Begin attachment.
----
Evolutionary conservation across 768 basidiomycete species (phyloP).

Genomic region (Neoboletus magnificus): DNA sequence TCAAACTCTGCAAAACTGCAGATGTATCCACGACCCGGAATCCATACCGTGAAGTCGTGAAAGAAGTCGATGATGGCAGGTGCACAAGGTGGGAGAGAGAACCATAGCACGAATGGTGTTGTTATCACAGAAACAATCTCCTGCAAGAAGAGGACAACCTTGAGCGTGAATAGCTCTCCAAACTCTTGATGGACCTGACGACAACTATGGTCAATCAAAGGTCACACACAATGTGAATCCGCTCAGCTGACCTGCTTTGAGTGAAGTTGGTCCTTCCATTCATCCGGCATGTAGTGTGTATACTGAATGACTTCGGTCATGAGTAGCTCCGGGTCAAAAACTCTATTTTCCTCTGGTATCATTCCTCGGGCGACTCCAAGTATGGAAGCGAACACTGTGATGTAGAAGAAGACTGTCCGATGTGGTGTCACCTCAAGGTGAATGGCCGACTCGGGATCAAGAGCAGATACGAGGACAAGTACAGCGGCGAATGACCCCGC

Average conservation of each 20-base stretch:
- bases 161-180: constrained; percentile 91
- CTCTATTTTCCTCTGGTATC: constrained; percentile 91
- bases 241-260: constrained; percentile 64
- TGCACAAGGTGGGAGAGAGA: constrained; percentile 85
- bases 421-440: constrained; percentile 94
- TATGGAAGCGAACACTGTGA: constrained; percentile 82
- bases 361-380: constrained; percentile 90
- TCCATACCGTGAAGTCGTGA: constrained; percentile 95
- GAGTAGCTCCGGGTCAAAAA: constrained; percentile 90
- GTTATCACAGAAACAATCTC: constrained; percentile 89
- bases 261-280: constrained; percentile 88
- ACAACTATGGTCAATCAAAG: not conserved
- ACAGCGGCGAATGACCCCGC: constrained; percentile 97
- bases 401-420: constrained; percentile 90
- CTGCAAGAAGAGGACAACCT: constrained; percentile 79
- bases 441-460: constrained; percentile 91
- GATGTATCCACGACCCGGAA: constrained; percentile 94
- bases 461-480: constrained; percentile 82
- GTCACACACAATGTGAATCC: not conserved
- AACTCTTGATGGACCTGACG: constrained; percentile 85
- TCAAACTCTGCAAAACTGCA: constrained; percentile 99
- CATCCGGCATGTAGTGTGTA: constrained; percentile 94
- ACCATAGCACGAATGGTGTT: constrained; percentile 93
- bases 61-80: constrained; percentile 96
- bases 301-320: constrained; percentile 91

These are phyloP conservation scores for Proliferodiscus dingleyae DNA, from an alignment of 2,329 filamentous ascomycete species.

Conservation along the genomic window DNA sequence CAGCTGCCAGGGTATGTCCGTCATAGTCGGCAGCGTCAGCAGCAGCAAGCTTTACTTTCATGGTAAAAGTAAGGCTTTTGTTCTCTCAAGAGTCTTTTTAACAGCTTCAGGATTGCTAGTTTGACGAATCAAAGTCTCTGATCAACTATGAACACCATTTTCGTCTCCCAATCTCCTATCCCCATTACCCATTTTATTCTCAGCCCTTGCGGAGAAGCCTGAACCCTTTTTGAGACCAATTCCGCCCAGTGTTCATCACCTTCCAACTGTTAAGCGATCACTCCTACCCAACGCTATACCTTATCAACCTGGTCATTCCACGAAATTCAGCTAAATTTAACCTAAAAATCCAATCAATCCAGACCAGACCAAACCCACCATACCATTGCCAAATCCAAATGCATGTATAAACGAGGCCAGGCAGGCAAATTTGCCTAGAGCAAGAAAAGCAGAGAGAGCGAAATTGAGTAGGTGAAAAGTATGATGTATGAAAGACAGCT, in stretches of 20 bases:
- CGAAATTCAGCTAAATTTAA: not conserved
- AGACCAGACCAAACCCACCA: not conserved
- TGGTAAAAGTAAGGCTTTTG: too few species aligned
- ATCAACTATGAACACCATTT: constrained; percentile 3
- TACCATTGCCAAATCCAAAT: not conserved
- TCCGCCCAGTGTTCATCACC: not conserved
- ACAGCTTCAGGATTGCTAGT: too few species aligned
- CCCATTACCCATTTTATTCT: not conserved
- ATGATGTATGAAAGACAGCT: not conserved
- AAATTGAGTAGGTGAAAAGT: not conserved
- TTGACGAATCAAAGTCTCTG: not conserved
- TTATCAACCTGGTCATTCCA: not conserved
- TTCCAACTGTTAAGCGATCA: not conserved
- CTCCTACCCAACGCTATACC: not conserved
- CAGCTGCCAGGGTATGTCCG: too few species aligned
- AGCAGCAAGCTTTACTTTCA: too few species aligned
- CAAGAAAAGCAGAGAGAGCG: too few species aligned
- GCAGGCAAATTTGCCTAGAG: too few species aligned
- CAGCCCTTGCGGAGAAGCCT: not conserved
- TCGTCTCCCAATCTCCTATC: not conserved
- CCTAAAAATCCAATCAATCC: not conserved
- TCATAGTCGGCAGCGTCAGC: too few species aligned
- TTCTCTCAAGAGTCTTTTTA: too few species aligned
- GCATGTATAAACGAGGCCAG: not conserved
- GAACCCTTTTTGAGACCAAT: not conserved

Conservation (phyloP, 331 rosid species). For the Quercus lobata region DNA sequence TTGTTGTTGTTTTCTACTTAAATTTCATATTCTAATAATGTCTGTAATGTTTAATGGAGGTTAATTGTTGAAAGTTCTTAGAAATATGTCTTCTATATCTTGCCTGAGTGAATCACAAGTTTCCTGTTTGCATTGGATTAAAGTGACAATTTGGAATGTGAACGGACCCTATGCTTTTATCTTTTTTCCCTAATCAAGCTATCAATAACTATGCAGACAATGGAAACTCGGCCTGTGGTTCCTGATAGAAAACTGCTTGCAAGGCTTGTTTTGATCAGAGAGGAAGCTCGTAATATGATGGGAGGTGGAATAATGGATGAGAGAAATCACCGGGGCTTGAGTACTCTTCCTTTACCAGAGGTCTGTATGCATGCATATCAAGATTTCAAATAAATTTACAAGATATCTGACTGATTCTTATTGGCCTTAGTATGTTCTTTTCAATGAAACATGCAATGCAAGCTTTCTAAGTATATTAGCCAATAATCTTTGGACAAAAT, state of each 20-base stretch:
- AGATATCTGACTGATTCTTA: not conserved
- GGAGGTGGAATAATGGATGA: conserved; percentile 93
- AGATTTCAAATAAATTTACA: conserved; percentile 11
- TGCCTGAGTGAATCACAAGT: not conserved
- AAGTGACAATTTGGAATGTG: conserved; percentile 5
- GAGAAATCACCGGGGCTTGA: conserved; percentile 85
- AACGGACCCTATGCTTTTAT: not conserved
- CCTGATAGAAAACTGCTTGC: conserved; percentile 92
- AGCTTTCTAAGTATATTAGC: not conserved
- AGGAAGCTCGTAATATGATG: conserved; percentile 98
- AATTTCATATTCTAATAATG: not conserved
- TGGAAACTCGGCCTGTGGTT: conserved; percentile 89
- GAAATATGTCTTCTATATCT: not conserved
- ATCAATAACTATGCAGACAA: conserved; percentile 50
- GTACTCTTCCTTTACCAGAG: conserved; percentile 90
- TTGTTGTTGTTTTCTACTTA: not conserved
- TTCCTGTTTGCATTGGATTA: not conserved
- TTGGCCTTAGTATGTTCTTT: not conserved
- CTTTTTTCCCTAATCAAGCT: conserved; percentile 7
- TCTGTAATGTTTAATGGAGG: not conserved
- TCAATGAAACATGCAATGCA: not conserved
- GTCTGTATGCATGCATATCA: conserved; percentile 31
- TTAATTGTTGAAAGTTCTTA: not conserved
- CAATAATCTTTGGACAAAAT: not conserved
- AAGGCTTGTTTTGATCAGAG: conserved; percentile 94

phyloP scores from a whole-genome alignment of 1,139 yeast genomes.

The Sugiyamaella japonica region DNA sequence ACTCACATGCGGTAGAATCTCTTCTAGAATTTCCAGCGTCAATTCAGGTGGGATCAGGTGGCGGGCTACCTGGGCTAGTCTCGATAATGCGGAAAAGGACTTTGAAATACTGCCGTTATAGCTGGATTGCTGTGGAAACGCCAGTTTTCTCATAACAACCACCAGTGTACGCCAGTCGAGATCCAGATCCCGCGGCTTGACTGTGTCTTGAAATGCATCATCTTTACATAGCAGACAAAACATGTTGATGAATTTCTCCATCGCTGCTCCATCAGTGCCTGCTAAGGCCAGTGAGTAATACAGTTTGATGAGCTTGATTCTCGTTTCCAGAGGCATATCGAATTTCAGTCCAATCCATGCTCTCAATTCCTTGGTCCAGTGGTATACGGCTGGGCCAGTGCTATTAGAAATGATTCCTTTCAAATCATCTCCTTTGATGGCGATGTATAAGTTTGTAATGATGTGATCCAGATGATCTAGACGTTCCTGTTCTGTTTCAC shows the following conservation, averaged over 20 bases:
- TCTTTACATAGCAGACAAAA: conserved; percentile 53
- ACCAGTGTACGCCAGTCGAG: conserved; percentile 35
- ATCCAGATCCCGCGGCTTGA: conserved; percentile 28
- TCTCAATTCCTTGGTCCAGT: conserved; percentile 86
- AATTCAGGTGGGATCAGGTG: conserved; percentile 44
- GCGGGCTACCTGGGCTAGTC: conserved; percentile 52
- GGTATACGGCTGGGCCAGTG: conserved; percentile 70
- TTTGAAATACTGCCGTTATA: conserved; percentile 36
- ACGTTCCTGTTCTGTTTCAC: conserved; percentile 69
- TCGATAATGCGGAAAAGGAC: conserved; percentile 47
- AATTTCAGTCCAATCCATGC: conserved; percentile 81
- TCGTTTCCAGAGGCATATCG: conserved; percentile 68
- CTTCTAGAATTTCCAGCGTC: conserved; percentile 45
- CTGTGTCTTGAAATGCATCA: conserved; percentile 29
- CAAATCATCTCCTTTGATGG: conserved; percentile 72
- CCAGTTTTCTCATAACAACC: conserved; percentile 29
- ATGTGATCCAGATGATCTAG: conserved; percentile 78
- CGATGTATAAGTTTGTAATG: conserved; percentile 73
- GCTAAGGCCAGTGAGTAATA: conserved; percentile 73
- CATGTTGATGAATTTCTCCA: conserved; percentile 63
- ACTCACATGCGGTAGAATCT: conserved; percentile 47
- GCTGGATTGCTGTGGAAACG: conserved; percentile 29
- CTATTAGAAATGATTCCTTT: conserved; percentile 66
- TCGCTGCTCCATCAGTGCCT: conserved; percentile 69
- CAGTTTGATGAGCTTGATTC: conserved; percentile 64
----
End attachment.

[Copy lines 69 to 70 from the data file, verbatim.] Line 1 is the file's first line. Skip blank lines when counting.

- GAAATATGTCTTCTATATCT: not conserved
- ATCAATAACTATGCAGACAA: conserved; percentile 50